The RASKB is a non-profit organization that works to “enhance understanding of the arts, customs, history, and literature of Korea.” Obviously, literature is my focus, but two other things about RASKB are worth mentioning.
First, the RASKB has an excellent program of tours. The tours range from half-day walks to full weekend tours, occasionally even to other countries.
Second, the RASKB has an excellent series of lectures. The lectures are primarily on Tuesday nights, and take place on the 2nd floor of the Somerset Palace in Seoul.
But the most interesting thing with respect to literature is the Publications/Library function of the RASKB. Annually, the RASKB publishes its Transactions. These are themed journals with articles by experts in their fields. These have been published since 1900, and the full collection is available (in reprint or original) from RASKB.
Even cooler sounding, is the RASKB library, which houses “an extensive collection of monographs, journals, reference books and periodical on Korea and Asia in general covering some 100 years. Most of the collection is in English, but there are some publications in Chinese, Korean, and Japanese.” Unfortunately the library is currently closed for renovation, but it will open again soon.
A Korean-fiction junkie, luckily, can still head to the RASKB offices and see this:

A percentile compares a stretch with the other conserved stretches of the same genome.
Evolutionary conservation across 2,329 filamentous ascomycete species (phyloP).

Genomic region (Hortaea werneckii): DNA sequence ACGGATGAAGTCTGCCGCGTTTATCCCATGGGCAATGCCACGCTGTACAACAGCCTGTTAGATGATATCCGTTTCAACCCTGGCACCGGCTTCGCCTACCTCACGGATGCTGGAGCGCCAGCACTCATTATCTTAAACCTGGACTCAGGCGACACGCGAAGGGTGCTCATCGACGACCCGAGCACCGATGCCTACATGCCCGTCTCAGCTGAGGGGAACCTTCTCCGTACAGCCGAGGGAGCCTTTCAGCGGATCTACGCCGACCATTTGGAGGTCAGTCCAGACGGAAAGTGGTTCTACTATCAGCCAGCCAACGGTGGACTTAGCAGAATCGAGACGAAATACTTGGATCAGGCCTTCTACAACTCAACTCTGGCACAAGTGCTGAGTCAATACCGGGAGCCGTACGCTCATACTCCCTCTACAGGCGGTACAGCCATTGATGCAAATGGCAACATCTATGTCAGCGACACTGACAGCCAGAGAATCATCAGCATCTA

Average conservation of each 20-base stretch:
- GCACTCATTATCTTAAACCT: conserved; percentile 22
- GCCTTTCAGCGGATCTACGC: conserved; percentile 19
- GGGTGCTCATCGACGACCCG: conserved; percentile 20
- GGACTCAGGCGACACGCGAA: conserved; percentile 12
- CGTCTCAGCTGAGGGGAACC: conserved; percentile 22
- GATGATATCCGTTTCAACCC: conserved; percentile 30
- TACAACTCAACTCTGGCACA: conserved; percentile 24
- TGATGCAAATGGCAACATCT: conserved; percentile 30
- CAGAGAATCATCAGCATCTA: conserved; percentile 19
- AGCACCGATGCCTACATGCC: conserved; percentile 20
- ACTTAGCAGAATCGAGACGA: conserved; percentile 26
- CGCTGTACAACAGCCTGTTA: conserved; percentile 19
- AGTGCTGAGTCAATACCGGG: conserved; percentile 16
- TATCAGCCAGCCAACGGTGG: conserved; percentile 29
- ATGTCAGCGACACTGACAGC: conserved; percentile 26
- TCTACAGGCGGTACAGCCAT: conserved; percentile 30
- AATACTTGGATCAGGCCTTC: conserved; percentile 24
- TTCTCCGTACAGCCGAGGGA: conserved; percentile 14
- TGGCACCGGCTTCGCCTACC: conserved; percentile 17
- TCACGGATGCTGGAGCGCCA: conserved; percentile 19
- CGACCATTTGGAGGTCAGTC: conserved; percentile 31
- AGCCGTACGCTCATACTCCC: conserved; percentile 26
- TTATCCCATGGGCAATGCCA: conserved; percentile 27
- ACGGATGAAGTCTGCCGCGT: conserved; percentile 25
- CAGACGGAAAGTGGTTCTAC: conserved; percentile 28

A remarkable collection of Korean translations for sale. The selection here is larger than any I’ve seen on this side of Seoul Selection, and RASKB has some works of fiction I’ve never seen in any other bookstore in Korea. All of the books, I’m sure, can be ordered online, but browsing them and getting to look inside, is worth the trip.
In addition, the staff is incredibly friendly. The KTLIT Editorette asked about Korea’s Tangun origination myth and the staff grabbed a book that the Editorette did not want to buy. No problem.. for 천 원 (about 90 cents US) the staff promised to later run downstairs, scan the important information in, and email it to us. Which they did.
Just as a courtesy, while I browsed their books, they printed out their list of books and handed it to me as I left.
Korea Branch, CPO Box 255, Seoul 100-602, Korea
Phone (02) 763-9483, FAX (02) 766-3796
FAX from the US or Canada 1-435-415-2393
Office hours are 10 a.m. to noon, and 2 to 5 p.m., Monday through Friday. The RAS Korea Branch office is located in room #611 of the Korean Christian Building.
To find the office:
By subway: Dark Blue Line (#1 Line), station #129 (Jongno 5 ga). Take exit #2 and proceed 100 meters straight ahead to the Korean Christian Building.
Be warned, it is VERY easy to walk past the Christian Building as it is slightly recessed from the street, on the left.